Millions of patients suffer from medically refractory and disabling primary headache disorders. This problem has led to a search for new and innovative treatment modalities, including neuromodulation of the occipital nerves.
The primary aim of this study is to describe an implantation technique for the Bion microstimulator and document stimulation parameters and stimulation maps after Bion placement adjacent to the greater occipital nerve. The secondary aim is to document outcome measures one year post-implant.
Prospective, observational feasibility study.
Nine patients with medically refractory primary headache disorders participated in this study. Approximately 6 months after Bion insertion, stimulation parameters and maps were documented for all patients. At one year, outcome measures were collected including the Migraine Disability Assessment Score.
At 6 months, the mean perception threshold was 0.47 mA, while the mean discomfort threshold was 6.8 mA (stimulation range 0.47-6.8 mA). The mean paresthesia threshold was 1.64 mA and the mean usage range was 16.0. There were no major complications reported such as device migration, infection, or erosion. One patient stopped using her Bion before the 12-month follow-up visit. At one year, 7 of the 8 patients were judged as having obtained fair or better results in terms of reduction of disability; 5 patients had greater than a 90% reduction in disability.
Small, heterogeneous patient population without control group. Not blinded or randomized.
The Bion can be successfully inserted adjacent to the greater occipital nerve in an effort to treat refractory primary headache disorders. This microstimulator may provide effective occipital stimulation and headache control while minimizing the risks associated with percutaneous or paddle leads implanted subcutaneously in the occipital region.
I read this study to get greater details of the parameters researchers were using when using their implanted electrodes to see what I can learn when I do my electric stimulation parameters externally targeting the same nerve.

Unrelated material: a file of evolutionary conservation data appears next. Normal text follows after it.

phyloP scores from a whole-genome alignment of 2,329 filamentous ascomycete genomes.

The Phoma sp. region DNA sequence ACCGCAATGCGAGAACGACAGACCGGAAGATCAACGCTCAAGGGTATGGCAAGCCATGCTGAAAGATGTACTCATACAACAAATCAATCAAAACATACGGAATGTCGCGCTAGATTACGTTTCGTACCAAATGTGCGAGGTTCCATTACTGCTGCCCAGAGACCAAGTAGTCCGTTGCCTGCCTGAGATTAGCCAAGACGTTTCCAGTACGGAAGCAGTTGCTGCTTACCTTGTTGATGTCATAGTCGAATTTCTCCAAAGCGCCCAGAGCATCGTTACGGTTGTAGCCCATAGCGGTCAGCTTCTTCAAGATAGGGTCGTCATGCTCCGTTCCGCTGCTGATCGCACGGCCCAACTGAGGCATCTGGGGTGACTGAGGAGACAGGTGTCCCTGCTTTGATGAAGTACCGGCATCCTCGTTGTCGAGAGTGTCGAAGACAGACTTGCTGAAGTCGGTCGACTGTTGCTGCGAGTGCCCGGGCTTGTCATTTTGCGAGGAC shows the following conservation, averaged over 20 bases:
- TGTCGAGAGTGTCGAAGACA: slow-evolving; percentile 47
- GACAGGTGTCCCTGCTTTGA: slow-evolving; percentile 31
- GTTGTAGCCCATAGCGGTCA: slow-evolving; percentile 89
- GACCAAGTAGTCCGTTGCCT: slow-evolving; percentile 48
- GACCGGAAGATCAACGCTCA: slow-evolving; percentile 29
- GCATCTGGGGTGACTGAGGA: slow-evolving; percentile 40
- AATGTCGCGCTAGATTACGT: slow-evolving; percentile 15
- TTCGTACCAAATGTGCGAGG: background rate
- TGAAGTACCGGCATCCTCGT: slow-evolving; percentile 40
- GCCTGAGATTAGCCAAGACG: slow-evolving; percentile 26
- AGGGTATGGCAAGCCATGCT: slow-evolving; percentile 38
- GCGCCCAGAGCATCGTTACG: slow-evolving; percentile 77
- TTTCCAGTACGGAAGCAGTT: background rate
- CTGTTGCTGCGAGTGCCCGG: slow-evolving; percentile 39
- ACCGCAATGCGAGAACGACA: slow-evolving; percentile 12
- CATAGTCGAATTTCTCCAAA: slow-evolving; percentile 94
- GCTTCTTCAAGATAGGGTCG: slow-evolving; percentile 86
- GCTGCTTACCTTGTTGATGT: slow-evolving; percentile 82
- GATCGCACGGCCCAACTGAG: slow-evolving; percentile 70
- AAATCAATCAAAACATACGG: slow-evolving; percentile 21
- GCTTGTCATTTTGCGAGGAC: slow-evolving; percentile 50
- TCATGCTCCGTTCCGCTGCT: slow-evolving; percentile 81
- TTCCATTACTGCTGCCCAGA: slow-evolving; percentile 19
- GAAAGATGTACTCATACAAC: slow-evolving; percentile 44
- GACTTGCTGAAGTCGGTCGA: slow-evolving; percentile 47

First I was happy to see that 5 of the 9 patients had a better than 90% reduction in headache disability via the MIDAS form and only 1/9 failed to make any improvement. Also 4/9 headache sufferers had cluster headaches which are particularly difficult to treat and all but one had better than 90% improvement.
So about those parameters. Pulse duration used varied from 200-350 uS, rate was 45-60 Hz, and intensity was up to 10 mA. They noted the average perception threshold was 0.4 mA, paresthesias felt at 1.6 mA, and discomfort felt on average of 6.2 mA, but a number of subjects did 10 mA, which I think is the max output of the machine. I don’t see that they standardized pulse duration with regards to mA reached. The electrodes were implanted next to the greater occipital nerve just under the skin, which makes me think the results should be easy to match with my transcutaneous electrodes but mA used with my patients is considerably greater to overcome the resistance of the skin. It gave me some ideas for my research including the use of the MIDAS test, and testing perception, paresthesias and discomfort thresholds with my transcutaneous electrodes and see how it relates to subcutaneous use.
Not explicitly stated, but what I assume from the study is that the stimulation is continuous rather than with an on and off duty cycle which I am currently using with my patients. The amount of time the stimulation was on with the Bion stimulator was highly variable between patients, ranging from as low as 30 minutes every 2 weeks to 24 hours per day (both with “excellent” outcomes) with no clear pattern with regards to which dosage works best. All are longer than what seems to work well in my data collection, which is 12 minutes. I have limited data showing an additional 12 minutes does not further affect relief of pain.
Overall I think the study provides considerable useful data. However, I still think for most headache sufferers surgical implantation of electric stimulation devices is overkill. This is especially true if common hand-held electric muscle stimulators can provide comparable relief at a fraction of the cost without the side effects (pain of surgery, infection, lead migration, additional surgery to replace defective devices, etc.). Thus far my preliminary data collection indicates that they can.
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As always, if you have any further questions or need for clarifications, please don’t hesitate to ask. Being aware that some of my blog ideas are contentious and occasionally a bit out of the field of my expertise, I encourage my readers to come forth with any questions/comments that are of interest or concern. Your comments are valued and welcomed.
Chad Reilly is a licensed physical therapist, located in North Phoenix, practicing science based medicine with treatment protocols unique and effective enough to proudly serve patients from Phoenix, Scottsdale, Mesa, Chandler, Tempe, Peoria, and Glendale.